Game cameras have revolutionized how we hunt deer, but if you don't use them wisely, they may actually hurt your chances of tagging that big buck come hunting season.
A hunter's efforts can become counter-productive not in the actual use of game cameras but in the frequency and method of checking them. While it's exciting to see what photos your cameras have captured, by doing so you create a disturbance for the very deer that you're trying to covertly monitor.
|Consider using wireless game cameras, such as the Bushnell Trophy Cam HD Wireless, so you can view pictures and videos anywhere.|
No matter how careful we are, we leave an olfactory "foot print" whenever we enter the woods. Every leaf we step on, every branch we brush up against, and every tree we touch ends up with our scent on it. Yes, if we follow good scent control procedures, we can hopefully limit these scent signatures to trace amounts, but these smelly calling cards still linger and accumulate with each visit. On days that our scent is blowing right into bedding areas, the damage is magnified.
The same goes for being seen and heard by deer. Even if you move like a ninja, chances are that at least one deer saw or heard you. Once or twice might not cause too much concern, but keep it up and the deer may decide that the quiet property next door may be a better place to hang out.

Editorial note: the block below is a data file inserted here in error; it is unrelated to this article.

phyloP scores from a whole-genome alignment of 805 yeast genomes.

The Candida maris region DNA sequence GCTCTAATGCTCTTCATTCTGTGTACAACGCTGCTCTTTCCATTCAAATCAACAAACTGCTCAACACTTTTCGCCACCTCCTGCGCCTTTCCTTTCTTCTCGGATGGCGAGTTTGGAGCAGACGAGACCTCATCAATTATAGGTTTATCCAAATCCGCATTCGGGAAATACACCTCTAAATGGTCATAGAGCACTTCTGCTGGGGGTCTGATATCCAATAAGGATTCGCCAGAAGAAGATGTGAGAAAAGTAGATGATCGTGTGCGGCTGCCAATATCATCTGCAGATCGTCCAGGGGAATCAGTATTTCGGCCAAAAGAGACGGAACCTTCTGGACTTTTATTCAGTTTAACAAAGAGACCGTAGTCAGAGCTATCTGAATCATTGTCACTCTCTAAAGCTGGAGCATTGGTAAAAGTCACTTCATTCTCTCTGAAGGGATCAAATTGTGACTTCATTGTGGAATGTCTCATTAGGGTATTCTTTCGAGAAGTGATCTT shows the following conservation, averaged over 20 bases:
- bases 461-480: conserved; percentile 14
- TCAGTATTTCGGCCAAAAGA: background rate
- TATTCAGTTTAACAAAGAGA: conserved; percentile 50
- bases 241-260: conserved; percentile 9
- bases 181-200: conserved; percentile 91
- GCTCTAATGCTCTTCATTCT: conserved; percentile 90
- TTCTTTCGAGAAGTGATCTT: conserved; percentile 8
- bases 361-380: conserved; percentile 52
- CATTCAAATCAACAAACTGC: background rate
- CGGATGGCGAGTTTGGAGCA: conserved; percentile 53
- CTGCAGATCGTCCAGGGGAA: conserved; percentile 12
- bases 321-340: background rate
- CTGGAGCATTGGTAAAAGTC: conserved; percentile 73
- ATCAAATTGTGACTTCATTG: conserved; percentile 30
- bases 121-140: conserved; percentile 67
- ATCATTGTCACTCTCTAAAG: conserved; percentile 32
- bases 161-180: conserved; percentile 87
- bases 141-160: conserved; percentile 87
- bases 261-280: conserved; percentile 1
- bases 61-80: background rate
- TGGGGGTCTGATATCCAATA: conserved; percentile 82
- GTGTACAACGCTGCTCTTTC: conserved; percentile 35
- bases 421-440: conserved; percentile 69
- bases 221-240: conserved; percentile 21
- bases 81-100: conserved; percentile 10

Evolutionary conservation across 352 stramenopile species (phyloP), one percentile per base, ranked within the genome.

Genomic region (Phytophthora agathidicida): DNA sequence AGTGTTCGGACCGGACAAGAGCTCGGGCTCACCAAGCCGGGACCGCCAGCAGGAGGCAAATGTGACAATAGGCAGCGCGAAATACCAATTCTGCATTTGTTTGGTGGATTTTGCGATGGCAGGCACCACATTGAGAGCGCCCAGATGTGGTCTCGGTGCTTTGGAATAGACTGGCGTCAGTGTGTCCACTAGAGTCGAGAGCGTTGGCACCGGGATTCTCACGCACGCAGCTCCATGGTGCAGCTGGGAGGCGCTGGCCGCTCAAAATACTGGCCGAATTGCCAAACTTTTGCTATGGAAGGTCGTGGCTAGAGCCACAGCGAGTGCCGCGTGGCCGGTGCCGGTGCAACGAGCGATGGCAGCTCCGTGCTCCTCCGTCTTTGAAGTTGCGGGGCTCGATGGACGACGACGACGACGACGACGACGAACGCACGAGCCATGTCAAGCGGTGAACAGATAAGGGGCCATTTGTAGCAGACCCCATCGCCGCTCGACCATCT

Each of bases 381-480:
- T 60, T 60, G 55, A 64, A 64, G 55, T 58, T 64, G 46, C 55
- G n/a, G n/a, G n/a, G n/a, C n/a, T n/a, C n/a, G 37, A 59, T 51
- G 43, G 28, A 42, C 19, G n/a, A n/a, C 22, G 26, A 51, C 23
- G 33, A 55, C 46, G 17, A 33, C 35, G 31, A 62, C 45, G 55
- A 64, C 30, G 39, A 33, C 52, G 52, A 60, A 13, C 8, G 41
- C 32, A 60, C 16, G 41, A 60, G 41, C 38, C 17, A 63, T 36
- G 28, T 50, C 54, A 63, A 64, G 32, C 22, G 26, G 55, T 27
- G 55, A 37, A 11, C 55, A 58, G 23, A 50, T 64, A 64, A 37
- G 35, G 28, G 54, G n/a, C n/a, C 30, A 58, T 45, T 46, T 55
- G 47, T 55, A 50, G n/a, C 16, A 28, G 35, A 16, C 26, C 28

The bottom line is if you're out daily or even weekly checking your cameras, you are leaving an awful lot of human scent in the woods and causing a disturbance each time. This leads to deer patterning you and could result in big bucks avoiding your property.
With today's high-capacity memory cards that hold hundreds or even thousands of photos and video clips, and the improved battery life of today's cameras, it just isn't necessary to check your cameras that often. If you only put your cameras out in the summer, check them no more than once every 2 or 3 weeks and even less frequently than that if you leave them out year-round.
An even better option is some of the newer wireless cameras that have cellular capabilities so you can receive pictures and keep tabs on your bucks remotely on your mobile phone or home computer. At the least, try to place cameras in locations that allow you to easily and quietly slip in and out, such as the edges of feeding fields. Don't put them in bedding areas as wise old bucks won't stand for much disturbance, even well before hunting season.